The Andromache and Euripidean Tragedy

Paperback | January 10, 2003

byWilliam AllanAs told byWilliam Allan

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The Andromache has long been disparaged despite being a brilliant piece of theatre. In this book Dr Allan draws attention to the neglected artistry of this very impressive and intriguing text. Through careful analysis the Andromache emerges as a play that poses fundamental questions,especially about the polarity of Greek and barbarian, and the morality of the gods. Dr Allan shows how the play also challenges revenge as a motive for action, and explores the role of women as wives, mothers, and victims of war, be they Greek or Trojan, victorious or defeated. These are among thecentral concerns that make the Andromache a moving and thought-provoking tragedy, full of suffering, suspense, and moral interest. This book contributes both to an appreciation of the Andromache in its own right, and to a wider understanding of the variety and quality of Euripides' oeuvre.

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From the Publisher

The Andromache has long been disparaged despite being a brilliant piece of theatre. In this book Dr Allan draws attention to the neglected artistry of this very impressive and intriguing text. Through careful analysis the Andromache emerges as a play that poses fundamental questions,especially about the polarity of Greek and barbarian,...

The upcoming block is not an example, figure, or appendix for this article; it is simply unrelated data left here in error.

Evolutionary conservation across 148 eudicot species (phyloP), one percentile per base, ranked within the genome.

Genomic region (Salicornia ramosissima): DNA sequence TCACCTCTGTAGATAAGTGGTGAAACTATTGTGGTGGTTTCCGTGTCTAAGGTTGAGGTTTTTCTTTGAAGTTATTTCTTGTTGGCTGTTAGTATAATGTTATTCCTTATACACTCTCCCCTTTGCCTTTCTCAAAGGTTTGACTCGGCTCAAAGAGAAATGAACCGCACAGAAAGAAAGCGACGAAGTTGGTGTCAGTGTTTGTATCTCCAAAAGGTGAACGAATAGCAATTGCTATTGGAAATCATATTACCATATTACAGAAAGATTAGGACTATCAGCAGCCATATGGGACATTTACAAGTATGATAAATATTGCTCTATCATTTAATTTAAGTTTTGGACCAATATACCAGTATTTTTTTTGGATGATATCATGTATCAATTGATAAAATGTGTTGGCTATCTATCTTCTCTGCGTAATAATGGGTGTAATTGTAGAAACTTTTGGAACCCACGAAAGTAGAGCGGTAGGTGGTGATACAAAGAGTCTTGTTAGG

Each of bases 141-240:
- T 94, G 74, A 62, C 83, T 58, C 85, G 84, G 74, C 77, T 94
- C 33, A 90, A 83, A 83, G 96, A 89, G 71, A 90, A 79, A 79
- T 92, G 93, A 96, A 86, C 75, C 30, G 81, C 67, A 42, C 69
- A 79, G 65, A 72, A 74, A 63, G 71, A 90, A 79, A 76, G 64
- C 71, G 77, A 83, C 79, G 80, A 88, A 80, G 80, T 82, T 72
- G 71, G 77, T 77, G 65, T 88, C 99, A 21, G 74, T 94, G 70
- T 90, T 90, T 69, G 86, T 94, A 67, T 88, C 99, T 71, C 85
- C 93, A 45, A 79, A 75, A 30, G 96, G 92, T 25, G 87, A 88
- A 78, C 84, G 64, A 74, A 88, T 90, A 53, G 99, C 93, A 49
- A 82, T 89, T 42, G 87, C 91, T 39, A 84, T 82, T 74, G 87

William Allan is Assistant Professor of the Classics at Harvard University

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Format:PaperbackDimensions:328 pages, 8.5 × 5.43 × 0.45 inPublished:January 10, 2003Publisher:Oxford University PressLanguage:English

The following ISBNs are associated with this title:

ISBN - 10:0199265763

ISBN - 13:9780199265763

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Table of Contents

Introduction1. Myth2. Structure, Stagecraft, Unity3. Characterization4. Rhetoric5. The Andromache and the Spread of Attic Tragedy6. Gender7. Chorus8. GodsConclusion

Editorial Reviews

`Review from previous edition A[llan] constructs a sophisticated, interlocking, and convincing argument ... a stimulating study'.'Classical Review